Open access peer-reviewed chapter

Non-Pharmacological Pain Management

By Ahmed El Geziry, Yasser Toble, Fathi Al Kadhi, Muhammad Pervaiz and Mohammad Al Nobani

Submitted: February 3rd 2018Reviewed: June 21st 2018Published: November 5th 2018

DOI: 10.5772/intechopen.79689

Downloaded: 677

Abstract

Non-pharmacological pain therapy refers to interventions that do not involve the use of medications to treat pain. The goals of non-pharmacological interventions are to decrease fear, distress and anxiety, and to reduce pain and provide patients with a sense of control. When deciding the most effective non-pharmacological technique, take into consideration the patient’s age, developmental level, medical history and prior experiences, current degree of pain and/or anticipated pain. The advantage of non-pharmacological treatments is that they are relatively inexpensive and safe.

Keywords

  • pain
  • non-pharmacological
  • physical
  • psychological
  • spiritual

1. Introduction

Non-pharmacological therapies are typically categorized into

  1. Physical (sensory) interventions

    1. Physical (sensory) interventions typically are patient-specific and inhibit nociceptive input and pain perception.

    2. Some measures that can reduce pain intensity and improve the patient quality of life such as massage, positioning, hot and cold treatment, transcutaneous electrical nerve stimulation (TENS), acupuncture and progressive muscle relaxation.

  2. Psychological interventions

    1. Continuous pain may lead to development of maladaptive status and behavior that worsen day to day function, increase distress, or enhancing the experience of pain. Patients suffering pain tend to show increased vulnerability to a variety of psychiatric illnesses, including depressive and anxiety disorders, and posttraumatic stress disorder. In fact, the relationship between depression and pain is likely to be bidirectional, so that the presence of a depressive disorder has been identified as a key risk factor in the transition from acute to chronic pain.

    2. Most commonly used psychological interventions are: cognitive behavioral therapy, mindfulness-based stress reduction, acceptance and commitment therapy (ACT), guided imagery and biofeedback.

  3. Others

    1. Spirituality and religion in pain management and music therapy.

2. Physical (sensory) interventions

2.1. Massage

Pain can complicate the patient condition as it can elevate stress, altering posture, and reduce one’s ability to participate in daily activity [1]. It is the process of rubbing and kneading parts of the body, especially joints and muscles with hands to relieve pain and decrease tension. Massage can interrupt the patient’s cycle of distress. It can increase the blood circulation as well as lymphatic circulation. Massage can also initiate an analgesic effect to the area being rubbed and decrease inflammation and edema. Moreover, it can release muscle spasms manually while increasing endogenous endorphin release, and conflicting sensory stimuli that override pain signals [2].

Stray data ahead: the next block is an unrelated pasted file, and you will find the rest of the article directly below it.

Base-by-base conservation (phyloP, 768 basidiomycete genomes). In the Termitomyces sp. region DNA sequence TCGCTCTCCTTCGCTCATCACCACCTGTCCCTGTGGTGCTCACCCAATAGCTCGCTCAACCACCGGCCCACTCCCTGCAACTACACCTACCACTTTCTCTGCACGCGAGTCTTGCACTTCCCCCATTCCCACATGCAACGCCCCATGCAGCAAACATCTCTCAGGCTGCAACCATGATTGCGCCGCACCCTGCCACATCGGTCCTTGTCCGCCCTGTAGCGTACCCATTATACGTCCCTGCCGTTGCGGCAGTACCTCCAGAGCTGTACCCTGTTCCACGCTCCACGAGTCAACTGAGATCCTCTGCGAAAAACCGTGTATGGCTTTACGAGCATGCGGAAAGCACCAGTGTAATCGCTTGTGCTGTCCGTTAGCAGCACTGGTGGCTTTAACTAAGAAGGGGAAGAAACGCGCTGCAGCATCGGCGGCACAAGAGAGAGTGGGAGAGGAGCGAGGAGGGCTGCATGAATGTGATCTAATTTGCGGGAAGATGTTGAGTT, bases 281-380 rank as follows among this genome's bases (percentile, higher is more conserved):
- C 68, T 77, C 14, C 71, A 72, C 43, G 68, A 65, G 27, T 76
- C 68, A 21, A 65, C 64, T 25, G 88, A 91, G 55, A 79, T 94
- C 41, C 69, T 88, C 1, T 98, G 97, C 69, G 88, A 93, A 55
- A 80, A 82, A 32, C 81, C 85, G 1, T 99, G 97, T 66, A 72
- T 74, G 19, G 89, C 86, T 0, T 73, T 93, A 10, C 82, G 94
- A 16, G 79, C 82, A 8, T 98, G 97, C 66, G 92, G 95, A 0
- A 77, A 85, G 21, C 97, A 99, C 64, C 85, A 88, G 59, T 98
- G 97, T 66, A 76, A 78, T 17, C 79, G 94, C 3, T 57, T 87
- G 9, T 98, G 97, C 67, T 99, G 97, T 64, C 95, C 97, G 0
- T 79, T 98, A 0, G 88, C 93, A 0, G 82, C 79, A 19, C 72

The process of rubbing and kneading soft tissues of the body can lead to relaxation of the tense muscles, increase blood flow to the underlying tissues and decrease pain. The exact mechanism of pain reduction in massage is still unknown; however, there are some studies and expert’s hypothesis suggest that the process of massage can lead to an increase in dopamine levels which decrease pain. In addition to that, massage can lead to relaxation of the muscles tension that often arise when pain present [3].

There are many benefits of massage as it can reduce stress, promote muscle relaxation, lower blood pressure, improve circulation, help improve posture, and strengthen the body immune system. Moreover, there are some studies suggest that massage had been found to decrease pain and anxiety in many of the surgical and nonsurgical patients [3].

Massage can be beneficial in cancer patient as it can improve mood and quality of life among patients suffering from cancer. Both the massage and simple-touch groups had statistically, although not clinically, significant improvements in pain and quality of life over time despite no increases in total analgesic medication use [4]. In addition to that, there are some short-term benefits of massage which include improve psychological well-being and, in some cases, reduced severity of physical symptoms. Depression and anxiety have shown significantly improve with massage.

2.2. Positioning

Positioning is a physical intervention that includes maintaining a proper body alignment to reduce stress and anxiety, especially in children.

It helps to prevent further complications, reduces the risk for developing injuries, prevents developing bed ulcers and most importantly reduce alleviate pain. Therefore, positioning the patient correctly and re-positioning can help with the above complications [5].

Positioning can help with many patients as it can relieve muscle pain, tension and discomfort. It can improve blood circulation which in turn prevents ulcers from developing. Moreover, elevating extremities while positioning can be beneficial in decreasing pain and prevent edema as well.